Jump to content

Search the Community

Showing results for tags 'waking'.

  • Search By Tags

    Type tags separated by commas.
  • Search By Author

Content Type


Forums

  • Support
    • Read This First
    • Introductions and updates
    • Tapering
    • Symptoms and self-care
    • Finding meaning
  • Members only
  • Current events
    • Success stories: Recovery from psychiatric drug withdrawal
    • Events, actions, controversies
    • In the media
    • From journals and scientific sources

Find results in...

Find results that contain...


Date Created

  • Start

    End


Last Updated

  • Start

    End


Filter by number of...

Found 1 result

  1. See also: high-cortisol-and-ssris This seems to be a very common symptom of withdrawal syndrome. Many people report waking up with a surge of panic or anxiety, or a feeling of anxiety early in the morning. People generally feel this around 3:30-4:30 a.m. or closer to dawn. The first glimmers of morning light signal the nervous system to start the morning cycle with a normal rise in cortisol. This is a normal part of your circadian rhythm. Normally, cortisol gives you energy. When you have withdrawal syndrome, your system is on "high alert" all the time. For people whose nervous systems have been sensitized by going on and off psychiatric drugs, the normal morning peak of cortisol is felt as exaggerated. What you would normally feel as "wake up" becomes a surge of unease, panic, anxiety, or dread at the start of the day. Since the cortisol increase is signaled by early morning light, you can reduce the stimulation by reducing light in your bedroom with the use of blackout shades and curtains and a sleep mask to shield your eyes. Strengthening your sleep also helps. See What is the sleep cycle? Tips to help sleep -- so many of us have that awful withdrawal insomnia Path to Better Sleep FREE online for everyone from the US Veterans Administration Music for self-care: Calms hyperalertness, anxiety, aids relaxation and sleep Melatonin for sleep: Many people find it helpful TV or computer use in evening can disrupt sleep: Bright light signals the brain that it's daytime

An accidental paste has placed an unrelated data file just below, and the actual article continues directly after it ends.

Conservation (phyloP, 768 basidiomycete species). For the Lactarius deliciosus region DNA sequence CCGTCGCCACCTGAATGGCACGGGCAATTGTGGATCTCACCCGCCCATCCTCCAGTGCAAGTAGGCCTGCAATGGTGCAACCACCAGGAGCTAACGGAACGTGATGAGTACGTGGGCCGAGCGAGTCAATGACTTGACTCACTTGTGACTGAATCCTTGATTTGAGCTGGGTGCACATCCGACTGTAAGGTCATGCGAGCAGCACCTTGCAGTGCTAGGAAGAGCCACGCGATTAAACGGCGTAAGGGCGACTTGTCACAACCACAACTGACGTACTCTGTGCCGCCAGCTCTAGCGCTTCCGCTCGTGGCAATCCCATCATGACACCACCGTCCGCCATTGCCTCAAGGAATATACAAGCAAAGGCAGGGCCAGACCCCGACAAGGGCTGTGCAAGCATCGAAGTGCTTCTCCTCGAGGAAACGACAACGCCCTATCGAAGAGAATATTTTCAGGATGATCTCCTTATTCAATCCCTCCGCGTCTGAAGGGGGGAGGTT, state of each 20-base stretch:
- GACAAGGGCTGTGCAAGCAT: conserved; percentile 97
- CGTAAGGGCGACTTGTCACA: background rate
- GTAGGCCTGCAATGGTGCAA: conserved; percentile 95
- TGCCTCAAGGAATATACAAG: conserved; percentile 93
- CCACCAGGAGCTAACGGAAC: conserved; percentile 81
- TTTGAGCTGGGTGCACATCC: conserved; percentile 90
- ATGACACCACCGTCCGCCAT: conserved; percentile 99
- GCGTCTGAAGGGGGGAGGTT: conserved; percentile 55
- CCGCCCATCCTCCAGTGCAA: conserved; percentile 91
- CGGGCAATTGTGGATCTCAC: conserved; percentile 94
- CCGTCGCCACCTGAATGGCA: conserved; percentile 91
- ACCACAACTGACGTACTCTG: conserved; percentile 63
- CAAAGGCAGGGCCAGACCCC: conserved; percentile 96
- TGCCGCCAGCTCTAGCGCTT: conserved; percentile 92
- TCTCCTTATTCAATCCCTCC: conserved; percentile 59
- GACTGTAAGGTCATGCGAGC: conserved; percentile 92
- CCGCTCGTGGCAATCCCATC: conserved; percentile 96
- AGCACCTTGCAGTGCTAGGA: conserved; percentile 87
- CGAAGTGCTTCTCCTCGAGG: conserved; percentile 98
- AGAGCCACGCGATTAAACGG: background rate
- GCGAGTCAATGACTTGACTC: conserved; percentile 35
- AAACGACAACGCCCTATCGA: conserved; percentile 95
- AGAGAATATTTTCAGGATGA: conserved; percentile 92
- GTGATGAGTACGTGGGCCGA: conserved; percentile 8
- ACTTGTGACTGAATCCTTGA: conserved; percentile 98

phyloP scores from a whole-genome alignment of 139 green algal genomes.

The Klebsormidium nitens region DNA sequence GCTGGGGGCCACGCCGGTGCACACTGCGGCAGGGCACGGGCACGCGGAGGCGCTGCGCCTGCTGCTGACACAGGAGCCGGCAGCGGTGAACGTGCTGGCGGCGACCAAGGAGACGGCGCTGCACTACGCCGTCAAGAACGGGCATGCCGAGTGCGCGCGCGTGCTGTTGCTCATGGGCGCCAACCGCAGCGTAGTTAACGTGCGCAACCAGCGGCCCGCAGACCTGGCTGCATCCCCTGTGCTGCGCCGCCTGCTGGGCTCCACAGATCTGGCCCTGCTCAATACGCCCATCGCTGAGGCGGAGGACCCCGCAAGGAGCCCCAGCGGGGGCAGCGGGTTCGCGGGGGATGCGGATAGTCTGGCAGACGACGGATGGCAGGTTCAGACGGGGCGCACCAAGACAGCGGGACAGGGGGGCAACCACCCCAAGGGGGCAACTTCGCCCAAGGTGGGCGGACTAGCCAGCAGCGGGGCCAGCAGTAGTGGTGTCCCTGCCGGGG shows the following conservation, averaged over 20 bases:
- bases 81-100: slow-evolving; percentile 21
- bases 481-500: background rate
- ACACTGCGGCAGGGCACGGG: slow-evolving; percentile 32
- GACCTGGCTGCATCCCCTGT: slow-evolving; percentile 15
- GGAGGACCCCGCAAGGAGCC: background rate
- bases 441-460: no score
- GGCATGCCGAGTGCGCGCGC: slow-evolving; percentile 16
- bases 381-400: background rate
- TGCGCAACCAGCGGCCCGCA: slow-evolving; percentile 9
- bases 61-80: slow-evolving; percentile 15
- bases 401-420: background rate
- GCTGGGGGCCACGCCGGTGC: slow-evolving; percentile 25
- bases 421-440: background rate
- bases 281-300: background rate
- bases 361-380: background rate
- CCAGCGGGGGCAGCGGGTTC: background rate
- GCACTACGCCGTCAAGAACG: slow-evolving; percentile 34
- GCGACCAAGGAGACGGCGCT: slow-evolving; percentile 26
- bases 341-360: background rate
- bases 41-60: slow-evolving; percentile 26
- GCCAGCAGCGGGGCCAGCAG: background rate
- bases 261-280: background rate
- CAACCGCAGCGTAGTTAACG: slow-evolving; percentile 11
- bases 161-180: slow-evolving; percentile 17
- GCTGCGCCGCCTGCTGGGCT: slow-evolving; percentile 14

×
×
  • Create New...

Important Information

Terms of Use Privacy Policy